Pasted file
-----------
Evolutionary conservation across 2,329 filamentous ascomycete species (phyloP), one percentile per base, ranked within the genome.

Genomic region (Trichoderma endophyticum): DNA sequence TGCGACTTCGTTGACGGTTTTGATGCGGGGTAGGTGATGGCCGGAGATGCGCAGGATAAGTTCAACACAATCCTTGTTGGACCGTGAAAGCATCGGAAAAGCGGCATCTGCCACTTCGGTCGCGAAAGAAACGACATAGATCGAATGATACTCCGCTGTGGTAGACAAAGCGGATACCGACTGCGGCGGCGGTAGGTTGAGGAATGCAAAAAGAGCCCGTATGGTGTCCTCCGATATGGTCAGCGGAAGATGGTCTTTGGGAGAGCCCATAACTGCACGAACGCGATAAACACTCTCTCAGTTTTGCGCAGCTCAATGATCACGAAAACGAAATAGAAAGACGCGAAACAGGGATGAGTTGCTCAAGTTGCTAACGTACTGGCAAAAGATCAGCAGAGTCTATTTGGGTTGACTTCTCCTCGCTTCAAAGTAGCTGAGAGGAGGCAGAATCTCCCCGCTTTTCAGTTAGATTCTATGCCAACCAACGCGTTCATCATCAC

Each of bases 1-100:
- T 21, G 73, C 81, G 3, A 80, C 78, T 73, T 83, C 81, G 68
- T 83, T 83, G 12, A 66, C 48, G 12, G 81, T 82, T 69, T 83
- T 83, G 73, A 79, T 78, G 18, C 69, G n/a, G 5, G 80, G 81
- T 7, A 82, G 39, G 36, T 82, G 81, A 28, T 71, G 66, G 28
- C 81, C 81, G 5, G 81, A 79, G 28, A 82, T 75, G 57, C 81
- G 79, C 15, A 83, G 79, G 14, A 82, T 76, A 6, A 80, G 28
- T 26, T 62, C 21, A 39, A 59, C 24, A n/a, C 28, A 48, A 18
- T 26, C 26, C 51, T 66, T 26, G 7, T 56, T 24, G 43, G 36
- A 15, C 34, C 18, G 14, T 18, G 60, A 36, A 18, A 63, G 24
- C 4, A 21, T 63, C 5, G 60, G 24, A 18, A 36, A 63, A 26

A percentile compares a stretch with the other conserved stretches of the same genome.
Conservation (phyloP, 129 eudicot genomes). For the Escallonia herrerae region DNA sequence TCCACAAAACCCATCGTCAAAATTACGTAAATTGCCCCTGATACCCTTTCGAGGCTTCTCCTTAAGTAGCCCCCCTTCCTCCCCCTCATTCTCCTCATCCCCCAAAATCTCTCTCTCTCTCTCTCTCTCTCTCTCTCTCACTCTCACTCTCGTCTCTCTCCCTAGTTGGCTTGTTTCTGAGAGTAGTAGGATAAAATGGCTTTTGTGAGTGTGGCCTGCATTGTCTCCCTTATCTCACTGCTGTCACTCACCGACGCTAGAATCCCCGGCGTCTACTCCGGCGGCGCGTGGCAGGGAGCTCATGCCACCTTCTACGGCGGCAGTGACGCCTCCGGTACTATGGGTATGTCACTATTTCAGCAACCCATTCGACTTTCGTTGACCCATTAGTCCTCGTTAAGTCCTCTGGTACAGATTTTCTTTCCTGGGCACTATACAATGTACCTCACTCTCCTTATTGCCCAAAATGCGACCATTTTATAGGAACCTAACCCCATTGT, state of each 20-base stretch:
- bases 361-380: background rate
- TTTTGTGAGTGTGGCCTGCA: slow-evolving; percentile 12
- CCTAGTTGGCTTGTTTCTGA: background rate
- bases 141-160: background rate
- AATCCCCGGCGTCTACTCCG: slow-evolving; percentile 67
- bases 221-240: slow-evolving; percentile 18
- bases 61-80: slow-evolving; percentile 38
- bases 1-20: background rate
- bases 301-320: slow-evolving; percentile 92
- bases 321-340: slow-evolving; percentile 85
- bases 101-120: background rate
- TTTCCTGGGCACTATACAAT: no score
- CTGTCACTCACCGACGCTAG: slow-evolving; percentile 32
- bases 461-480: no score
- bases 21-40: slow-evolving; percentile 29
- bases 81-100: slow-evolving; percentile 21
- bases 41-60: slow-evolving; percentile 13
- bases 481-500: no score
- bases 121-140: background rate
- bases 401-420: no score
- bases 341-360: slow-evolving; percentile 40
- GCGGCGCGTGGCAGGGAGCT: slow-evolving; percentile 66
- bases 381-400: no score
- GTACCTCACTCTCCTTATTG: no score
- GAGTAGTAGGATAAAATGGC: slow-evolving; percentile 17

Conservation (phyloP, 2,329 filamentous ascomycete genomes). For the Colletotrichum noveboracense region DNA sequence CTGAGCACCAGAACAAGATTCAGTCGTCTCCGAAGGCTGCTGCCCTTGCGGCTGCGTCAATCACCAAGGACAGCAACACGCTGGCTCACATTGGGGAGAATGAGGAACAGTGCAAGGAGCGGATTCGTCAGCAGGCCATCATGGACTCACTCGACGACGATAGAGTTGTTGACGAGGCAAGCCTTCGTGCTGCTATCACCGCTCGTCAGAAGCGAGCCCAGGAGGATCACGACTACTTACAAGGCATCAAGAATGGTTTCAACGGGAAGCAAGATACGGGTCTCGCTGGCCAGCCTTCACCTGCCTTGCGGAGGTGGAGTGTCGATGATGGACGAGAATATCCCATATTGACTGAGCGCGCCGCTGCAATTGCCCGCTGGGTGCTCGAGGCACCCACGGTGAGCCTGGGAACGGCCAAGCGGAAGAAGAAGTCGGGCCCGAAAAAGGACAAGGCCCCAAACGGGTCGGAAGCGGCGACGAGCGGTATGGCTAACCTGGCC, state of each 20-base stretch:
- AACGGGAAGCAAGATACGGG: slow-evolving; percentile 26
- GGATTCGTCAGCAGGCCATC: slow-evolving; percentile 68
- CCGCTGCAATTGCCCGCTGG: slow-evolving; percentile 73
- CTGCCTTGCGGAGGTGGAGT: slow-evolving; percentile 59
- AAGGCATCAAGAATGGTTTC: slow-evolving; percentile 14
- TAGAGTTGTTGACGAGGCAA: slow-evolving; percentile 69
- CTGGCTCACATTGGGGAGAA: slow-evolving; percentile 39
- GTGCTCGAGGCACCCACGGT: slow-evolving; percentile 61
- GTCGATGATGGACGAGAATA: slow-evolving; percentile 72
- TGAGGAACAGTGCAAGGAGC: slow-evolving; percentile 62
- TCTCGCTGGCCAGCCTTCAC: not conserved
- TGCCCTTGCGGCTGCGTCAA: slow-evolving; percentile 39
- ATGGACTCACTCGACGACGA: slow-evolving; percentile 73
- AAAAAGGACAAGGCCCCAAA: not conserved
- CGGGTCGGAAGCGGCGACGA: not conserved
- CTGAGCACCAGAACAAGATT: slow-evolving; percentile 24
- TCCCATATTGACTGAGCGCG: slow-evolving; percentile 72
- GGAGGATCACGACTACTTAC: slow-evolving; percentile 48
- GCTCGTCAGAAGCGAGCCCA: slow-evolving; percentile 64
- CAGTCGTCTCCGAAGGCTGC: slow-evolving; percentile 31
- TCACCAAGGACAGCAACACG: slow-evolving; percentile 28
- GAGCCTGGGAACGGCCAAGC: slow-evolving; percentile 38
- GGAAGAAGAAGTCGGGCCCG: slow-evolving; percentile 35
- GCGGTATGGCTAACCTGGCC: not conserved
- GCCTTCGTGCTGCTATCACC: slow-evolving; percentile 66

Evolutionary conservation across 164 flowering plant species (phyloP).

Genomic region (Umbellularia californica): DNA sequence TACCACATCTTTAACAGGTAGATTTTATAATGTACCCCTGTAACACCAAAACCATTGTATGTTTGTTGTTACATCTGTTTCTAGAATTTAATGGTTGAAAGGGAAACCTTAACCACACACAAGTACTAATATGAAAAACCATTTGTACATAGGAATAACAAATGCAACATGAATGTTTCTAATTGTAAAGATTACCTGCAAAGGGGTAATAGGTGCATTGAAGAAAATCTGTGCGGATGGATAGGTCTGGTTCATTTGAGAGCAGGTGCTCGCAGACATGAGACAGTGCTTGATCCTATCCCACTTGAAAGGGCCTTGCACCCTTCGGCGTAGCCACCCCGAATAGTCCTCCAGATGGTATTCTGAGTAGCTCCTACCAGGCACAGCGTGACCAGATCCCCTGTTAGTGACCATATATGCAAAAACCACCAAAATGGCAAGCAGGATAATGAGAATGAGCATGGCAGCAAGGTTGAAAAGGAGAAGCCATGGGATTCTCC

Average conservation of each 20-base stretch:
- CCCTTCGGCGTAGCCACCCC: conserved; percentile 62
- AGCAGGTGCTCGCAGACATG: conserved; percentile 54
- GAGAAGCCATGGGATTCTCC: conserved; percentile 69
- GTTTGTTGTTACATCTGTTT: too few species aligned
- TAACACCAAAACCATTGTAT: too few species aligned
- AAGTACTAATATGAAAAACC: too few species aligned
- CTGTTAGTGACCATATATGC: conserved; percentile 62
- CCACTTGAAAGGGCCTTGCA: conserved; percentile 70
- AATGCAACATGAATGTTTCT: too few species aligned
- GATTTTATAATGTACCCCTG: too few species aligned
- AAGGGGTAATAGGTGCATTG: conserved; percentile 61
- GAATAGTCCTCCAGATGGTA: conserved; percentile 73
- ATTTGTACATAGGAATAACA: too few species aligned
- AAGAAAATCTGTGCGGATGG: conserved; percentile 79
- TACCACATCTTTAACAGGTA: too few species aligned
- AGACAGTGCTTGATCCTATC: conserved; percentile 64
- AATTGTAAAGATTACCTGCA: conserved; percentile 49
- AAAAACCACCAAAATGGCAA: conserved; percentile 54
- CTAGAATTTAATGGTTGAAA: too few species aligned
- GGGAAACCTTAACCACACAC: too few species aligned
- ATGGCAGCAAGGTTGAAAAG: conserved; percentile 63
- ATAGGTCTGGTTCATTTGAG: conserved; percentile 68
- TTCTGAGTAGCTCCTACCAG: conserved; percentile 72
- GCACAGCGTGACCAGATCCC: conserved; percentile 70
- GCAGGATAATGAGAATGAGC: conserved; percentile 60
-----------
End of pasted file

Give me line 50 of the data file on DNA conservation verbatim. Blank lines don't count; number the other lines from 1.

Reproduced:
- GTCGATGATGGACGAGAATA: slow-evolving; percentile 72